⦁    Credit Default Guarantee for Domestic Sale of Electronic Products and Components. This will go a long way in boosting investments in Electronics Manufacturing.

A.    For Components, PCBA’s and Electronic Products: (For Export)
⦁    Similarly as there is inadequate ecosystem in India for components, hence 70-80% of all components and even final electronic goods are imported. Currently, the importers of components enjoy 3 - 6 months credit from Chinese exporters. Such facility has been enabled by Sinosure, the China government owned insurance company to promote exports. 
⦁    This helps the importers as a working capital bridge to realize cash and effect payments for the imports over the 3 - 6 month credit period. 
⦁    Hence, the Indian industry prefers to import components and equipment rather than buying from the domestic manufacturers. 
⦁    Once the manufacturing facilities are set-up as stated above, the components can be procured locally and substantially reduce import dependence. 
ELCINA recommends that Central Government should extend Credit Default Guarantee covering 25% of the value of the sale of domestically manufactured components and electronic products for a tenor of 3 - 6 month period and support local manufacturers by incentivizing purchase of their components/products.

6.    Production Subsidy: Provision for a 10% Production Opex Subsidy on the value addition by the manufacturing unit has been introduced under the MSIPS Scheme on 3rd August 2015 including high value added items. Urgent implementation of this is recommended. 
ELCINA further recommends that this Production Subsidy is extended to include all components and raw materials which are covered under ITA-1. EMS companies are playing a vital role in the ESDM Value chain. They encourage local manufacturing, value addition and demand for local components and raw materials/parts. It is recommended that output from EMS companies is included in this Production Subsidy. 

NOTE: ELCINA recommends that OPEX based incentives should be considered in addition to CAPEX based incentive offered under MSIPS. The OPEX based incentive may be available year after year for up to 10 years and ensure sustained competitiveness of the industry and this incentive should be value addition based. The subsidy may be tapered off thereafter. 

7.    Recommendations on GST to support domestic manufacturing vis-a vis Imports: ELCINA has been recommending that in order to discourage import of complete products and PCBA’s, the credit on CGST content charged on their import should not be allowed. This will encourage manufacturing of indigenously manufactured electronic equipments by making the imported items costlier. However, it is not clear as to whether this is permissible under the GST Act and process.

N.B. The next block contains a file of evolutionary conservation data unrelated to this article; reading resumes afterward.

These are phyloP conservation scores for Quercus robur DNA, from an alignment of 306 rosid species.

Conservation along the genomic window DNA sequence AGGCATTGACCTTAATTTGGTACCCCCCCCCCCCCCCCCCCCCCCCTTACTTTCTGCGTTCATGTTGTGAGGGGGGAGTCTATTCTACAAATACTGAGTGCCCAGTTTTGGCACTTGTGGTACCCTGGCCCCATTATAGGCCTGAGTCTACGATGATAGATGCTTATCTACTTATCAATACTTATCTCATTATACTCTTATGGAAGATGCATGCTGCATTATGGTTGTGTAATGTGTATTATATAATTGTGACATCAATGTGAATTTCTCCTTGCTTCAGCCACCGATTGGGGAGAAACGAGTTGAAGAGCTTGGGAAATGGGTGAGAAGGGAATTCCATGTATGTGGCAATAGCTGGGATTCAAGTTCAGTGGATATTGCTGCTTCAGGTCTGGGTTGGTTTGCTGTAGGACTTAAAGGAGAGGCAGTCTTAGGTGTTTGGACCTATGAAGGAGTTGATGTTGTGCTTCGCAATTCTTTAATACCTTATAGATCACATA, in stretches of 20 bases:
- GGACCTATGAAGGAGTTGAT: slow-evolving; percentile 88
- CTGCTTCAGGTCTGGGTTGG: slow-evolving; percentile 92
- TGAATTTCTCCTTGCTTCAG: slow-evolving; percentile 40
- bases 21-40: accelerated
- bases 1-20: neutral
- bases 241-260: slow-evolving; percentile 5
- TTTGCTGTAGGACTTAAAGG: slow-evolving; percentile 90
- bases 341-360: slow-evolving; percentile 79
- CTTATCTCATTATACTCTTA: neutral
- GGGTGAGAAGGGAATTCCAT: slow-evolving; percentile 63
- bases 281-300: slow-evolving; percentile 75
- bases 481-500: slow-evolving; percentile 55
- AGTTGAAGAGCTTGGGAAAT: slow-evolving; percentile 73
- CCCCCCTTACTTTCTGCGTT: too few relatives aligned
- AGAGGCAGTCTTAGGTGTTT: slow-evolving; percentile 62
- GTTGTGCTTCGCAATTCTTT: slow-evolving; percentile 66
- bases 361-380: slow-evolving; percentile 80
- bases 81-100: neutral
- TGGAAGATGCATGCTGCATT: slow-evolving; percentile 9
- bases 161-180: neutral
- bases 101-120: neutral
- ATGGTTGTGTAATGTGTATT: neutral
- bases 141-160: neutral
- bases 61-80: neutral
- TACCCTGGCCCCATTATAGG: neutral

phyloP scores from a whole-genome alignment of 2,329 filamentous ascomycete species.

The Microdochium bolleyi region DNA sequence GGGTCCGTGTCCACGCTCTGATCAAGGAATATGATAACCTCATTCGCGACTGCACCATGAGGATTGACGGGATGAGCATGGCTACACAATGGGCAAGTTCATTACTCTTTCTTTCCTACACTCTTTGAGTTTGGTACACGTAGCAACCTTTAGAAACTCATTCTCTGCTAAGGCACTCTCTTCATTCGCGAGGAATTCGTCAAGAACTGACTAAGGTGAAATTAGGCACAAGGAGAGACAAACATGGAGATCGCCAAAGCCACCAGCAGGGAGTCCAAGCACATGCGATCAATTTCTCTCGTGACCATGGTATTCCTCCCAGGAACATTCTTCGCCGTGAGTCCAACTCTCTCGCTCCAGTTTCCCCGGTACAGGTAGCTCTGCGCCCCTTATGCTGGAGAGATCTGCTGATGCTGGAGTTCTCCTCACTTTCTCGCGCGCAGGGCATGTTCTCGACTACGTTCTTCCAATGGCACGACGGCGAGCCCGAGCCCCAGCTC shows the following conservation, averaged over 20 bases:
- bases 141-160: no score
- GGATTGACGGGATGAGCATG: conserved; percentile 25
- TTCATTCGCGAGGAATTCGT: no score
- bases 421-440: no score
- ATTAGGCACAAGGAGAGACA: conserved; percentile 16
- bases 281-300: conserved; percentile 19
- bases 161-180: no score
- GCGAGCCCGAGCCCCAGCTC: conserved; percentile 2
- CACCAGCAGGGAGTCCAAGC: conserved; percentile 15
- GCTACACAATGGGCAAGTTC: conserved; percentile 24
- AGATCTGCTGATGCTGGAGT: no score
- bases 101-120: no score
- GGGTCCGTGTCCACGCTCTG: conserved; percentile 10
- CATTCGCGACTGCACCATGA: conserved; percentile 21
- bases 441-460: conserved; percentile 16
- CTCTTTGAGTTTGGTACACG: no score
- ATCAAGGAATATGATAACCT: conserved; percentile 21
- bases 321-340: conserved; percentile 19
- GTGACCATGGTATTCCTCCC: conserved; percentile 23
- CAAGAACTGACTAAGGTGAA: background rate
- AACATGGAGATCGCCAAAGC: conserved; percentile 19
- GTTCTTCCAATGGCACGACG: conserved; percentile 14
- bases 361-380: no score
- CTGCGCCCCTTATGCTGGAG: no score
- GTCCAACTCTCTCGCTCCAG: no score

An equally effective way to use GST to promote domestic manufacturing would be to refund the CGST paid on domestically manufactured inputs (Raw Material, Intermediate goods, PCBA’s.) used in the domestic manufacturing of electronic equipment.  

8.    Export of electronics Items: Government is all set to encourage exports of electronics item. ELCINA recommends some steps to encourage export of electronics items/components:
a.    Increase in MEIS benefits from existing 2% to 5%.
b.    Allow use of MEIS scrips to pay CGST/IGST as the same were utilized to pay CVD/Excise in the Pre-GST tax regime. 
c.    Benefit of Direct Tax for the profit made by exporting electronics items/components. 

9.    Deemed export status to domestic manufacturing of ITA-1 items: ITA-1 has caused severe harm to the domestic manufacturing of electronics items in the country. Zero duty imports of these items from the countries which have various advantages such as Economy of scale, Low cost of Finance, Better technology and significant support from their governments have become a major challenge for local manufacturers discouraging investment in the sector. ELCINA recommends that deemed export status should be given to the domestic manufacturing of ITA-1 items in the country.  

Prev Next